Vitamin D Deficiency Prevalent in Children With Chronic Kidney Disease

Fran Lowry

March 05, 2009

March 5, 2009 — There is a high and growing prevalence of vitamin D deficiency in children with chronic kidney disease, adding to their already high risk for impaired bone development, according to a study reported in the March issue of Pediatrics.

"Vitamin D deficiency in children adversely affects bone development by reducing mineralization. Children with chronic kidney disease are at risk for altered bone development from renal osteodystrophy and concomitant vitamin D deficiency," write Farah N. Ali, MD, from the Feinberg School of Medicine, Northwestern University, Chicago, Illinois, and colleagues. "The pediatric Kidney Disease Outcomes Quality Initiative [KDOQI] guidelines suggest measuring serum 25-hydroxyvitamin D (25[OH]D) levels if serum parathyroid hormone levels are above the target range for chronic kidney disease stages 2 and beyond, but the magnitude of vitamin D deficiency in children with chronic kidney disease is not well studied."

The goals of this study were to determine the extent of vitamin D deficiency in these children and whether the prevalence of this deficiency changed over time. The study also examined seasonal and ethnic differences in 25(OH)D levels.

Levels of 25[OH]D in 1074 ambulatory pediatric patients with chronic kidney disease stages 1 through 5 were measured once during a 10-year period from 1987 to 1996. Of this number, 403 patients (38%) had repeat measures during the decade.

The study also measured 25(OH)D levels in a random sample of 88 additional patients during 2005 to 2006.

"We chose to evaluate a cohort over a past decade (1987 to 1996), before KDOQI and the routine use of vitamin D supplementation, as well as a contemporary population (2005 to 2006) that followed the publication of KDOQI guidelines," the study authors write

The prevalence of vitamin D deficiency, defined as a 25(OH)D level lower than 15 ng/mL, ranged from 20% to 75% in the decade studied. In addition, an increasing prevalence of 25(OH)D levels lower than 15 ng/mL was noted from the beginning to the end of the decade (P < .001).

Seasonal variation in 25 (OH)D levels was also noted, with summer–fall values greater than values in winter–spring (P < .001). Analyzing only 1 measurement per patient, the patients who had their 25[OH]D levels tested in the summer–fall time period (from July through December) had significantly higher levels of vitamin D than those who had their levels of 25(OH)D tested in the winter–spring time period (from January through June; P < .05).

Analysis of the contemporary 2005 to 2006 data found a mean 25(OH)D level of 21.8 ng/mL and a median level of 17.7 ng/mL, "quite similar to those in the decade study," the study authors write.

The prevalence of deficiency in this contemporary study group was 39%, and the majority of the patients (72%) had levels of 25[OH]D lower than 32 ng/mL.

Analysis of the data according to ethnicity found that 13 black patients (68%) had 25(OH)D levels lower than 15 ng/mL, and 26 Hispanic patients of varying ancestry (90%) had 25[OH]D levels lower than 32 ng/mL. A total of 16 white patients (53%) were either vitamin D deficient or insufficient. The mean levels of 25(OH)D in black and Hispanic patients were 17 and 18 ng/mL, respectively, which were significantly lower than the mean level of 28 ng/mL found in white patients (P < .05).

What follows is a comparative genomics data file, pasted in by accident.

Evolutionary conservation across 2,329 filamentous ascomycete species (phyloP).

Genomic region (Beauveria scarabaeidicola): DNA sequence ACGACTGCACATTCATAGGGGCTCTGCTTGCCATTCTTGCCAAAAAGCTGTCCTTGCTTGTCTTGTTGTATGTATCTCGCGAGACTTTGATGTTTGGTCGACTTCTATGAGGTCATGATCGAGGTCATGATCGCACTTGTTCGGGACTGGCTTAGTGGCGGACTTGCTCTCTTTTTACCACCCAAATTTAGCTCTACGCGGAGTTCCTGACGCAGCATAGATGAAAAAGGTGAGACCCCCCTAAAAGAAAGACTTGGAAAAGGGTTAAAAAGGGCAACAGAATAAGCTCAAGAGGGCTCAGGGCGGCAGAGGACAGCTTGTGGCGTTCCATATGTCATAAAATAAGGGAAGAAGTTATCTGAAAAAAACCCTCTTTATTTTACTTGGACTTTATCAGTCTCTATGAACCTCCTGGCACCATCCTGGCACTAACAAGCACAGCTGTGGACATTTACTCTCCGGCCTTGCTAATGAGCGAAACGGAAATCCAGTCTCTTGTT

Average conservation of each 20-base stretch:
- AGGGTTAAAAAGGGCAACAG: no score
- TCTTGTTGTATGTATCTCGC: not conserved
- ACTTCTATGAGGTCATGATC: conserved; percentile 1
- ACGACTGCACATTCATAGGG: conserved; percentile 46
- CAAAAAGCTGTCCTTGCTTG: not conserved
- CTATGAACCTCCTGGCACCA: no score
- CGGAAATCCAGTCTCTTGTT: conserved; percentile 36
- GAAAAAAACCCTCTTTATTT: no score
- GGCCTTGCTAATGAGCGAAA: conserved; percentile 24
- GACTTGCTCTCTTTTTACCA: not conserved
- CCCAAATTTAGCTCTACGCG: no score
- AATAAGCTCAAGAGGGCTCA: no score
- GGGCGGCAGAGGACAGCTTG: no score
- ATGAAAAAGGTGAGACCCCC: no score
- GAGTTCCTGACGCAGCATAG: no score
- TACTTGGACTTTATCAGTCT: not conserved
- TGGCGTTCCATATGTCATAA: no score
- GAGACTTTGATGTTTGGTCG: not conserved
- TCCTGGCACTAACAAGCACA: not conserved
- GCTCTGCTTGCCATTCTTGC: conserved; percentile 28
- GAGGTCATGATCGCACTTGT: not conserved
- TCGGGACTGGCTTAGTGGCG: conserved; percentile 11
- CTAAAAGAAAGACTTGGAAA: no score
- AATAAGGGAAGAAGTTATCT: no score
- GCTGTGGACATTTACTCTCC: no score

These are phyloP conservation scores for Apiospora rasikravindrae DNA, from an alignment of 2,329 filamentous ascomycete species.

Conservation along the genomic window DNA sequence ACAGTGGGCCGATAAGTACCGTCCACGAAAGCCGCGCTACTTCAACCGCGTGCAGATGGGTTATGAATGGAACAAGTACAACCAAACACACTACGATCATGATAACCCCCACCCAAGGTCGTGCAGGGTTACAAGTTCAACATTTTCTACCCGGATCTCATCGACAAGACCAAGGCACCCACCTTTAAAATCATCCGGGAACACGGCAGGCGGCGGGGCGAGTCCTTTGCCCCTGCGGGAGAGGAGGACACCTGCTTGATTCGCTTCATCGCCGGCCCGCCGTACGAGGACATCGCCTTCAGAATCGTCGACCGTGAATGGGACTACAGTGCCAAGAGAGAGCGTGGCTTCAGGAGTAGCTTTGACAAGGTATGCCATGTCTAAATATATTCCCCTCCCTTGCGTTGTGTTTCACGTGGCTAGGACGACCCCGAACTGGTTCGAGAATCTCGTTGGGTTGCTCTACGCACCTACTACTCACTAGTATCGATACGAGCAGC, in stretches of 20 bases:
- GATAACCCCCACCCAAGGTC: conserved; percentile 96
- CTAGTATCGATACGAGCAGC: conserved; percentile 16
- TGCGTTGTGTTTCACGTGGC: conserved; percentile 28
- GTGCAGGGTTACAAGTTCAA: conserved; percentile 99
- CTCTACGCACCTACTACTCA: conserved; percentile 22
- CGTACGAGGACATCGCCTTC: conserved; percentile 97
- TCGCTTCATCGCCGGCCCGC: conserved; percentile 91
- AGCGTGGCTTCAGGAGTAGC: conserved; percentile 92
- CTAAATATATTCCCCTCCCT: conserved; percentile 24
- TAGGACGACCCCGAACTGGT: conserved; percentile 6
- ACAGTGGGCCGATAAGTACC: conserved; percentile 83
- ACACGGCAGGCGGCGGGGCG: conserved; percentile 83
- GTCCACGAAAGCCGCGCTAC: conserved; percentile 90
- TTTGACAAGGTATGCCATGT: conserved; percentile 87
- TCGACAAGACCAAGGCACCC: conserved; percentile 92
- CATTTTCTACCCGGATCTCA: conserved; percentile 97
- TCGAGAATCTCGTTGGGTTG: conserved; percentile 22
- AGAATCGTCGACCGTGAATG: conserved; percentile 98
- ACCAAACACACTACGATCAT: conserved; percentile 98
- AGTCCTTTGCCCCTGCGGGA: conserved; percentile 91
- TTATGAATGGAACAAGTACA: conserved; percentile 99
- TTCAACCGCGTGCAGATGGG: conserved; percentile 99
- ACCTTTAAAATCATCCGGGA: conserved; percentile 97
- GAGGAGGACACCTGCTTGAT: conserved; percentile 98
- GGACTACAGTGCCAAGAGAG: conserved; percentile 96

The finding of more vitamin D deficiency in black and Hispanic children with chronic kidney disease validates previous knowledge that increased content of melanin does in fact decrease vitamin D production in the skin. "This is a problem that affects healthy children and adolescents, especially those with darkly pigmented skin, but [it] may be an extra threat to optimal bone health in such patients with underlying [chronic kidney disease] with altered vitamin D metabolism," the study authors write.

They also point out that the finding of increased prevalence of vitamin D deficiency during the decade studied "is noteworthy." Several factors may have contributed to this finding. These include possible referral bias, wherein physicians increasingly ordered 25(OH)D levels to be tested in patients whom they suspected to be at higher risk for vitamin D deficiency. The increasing prevalence of vitamin D deficiency could also be a result of changes in sunlight exposure during the decade, perhaps through increasing use of sunscreen or less time spent outdoors in the sun for this population of children.

A limitation of the study is the lack of dietary and supplement information overall, as well as the lack of data regarding racial background and underlying diagnoses in the population studied between 1987 and 1996.

The authors conclude, "Our data support the pediatric KDOQI guideline for the measurement of 12(OH)D levels in children with [chronic kidney disease], to reduce the effects of vitamin D deficiency as an important component of their renal osteodystrophy, now termed [chronic kidney disease]-mineral and bone disorder."

The authors have disclosed no relevant financial relationships.

Pediatrics. 2009;123:791–796.


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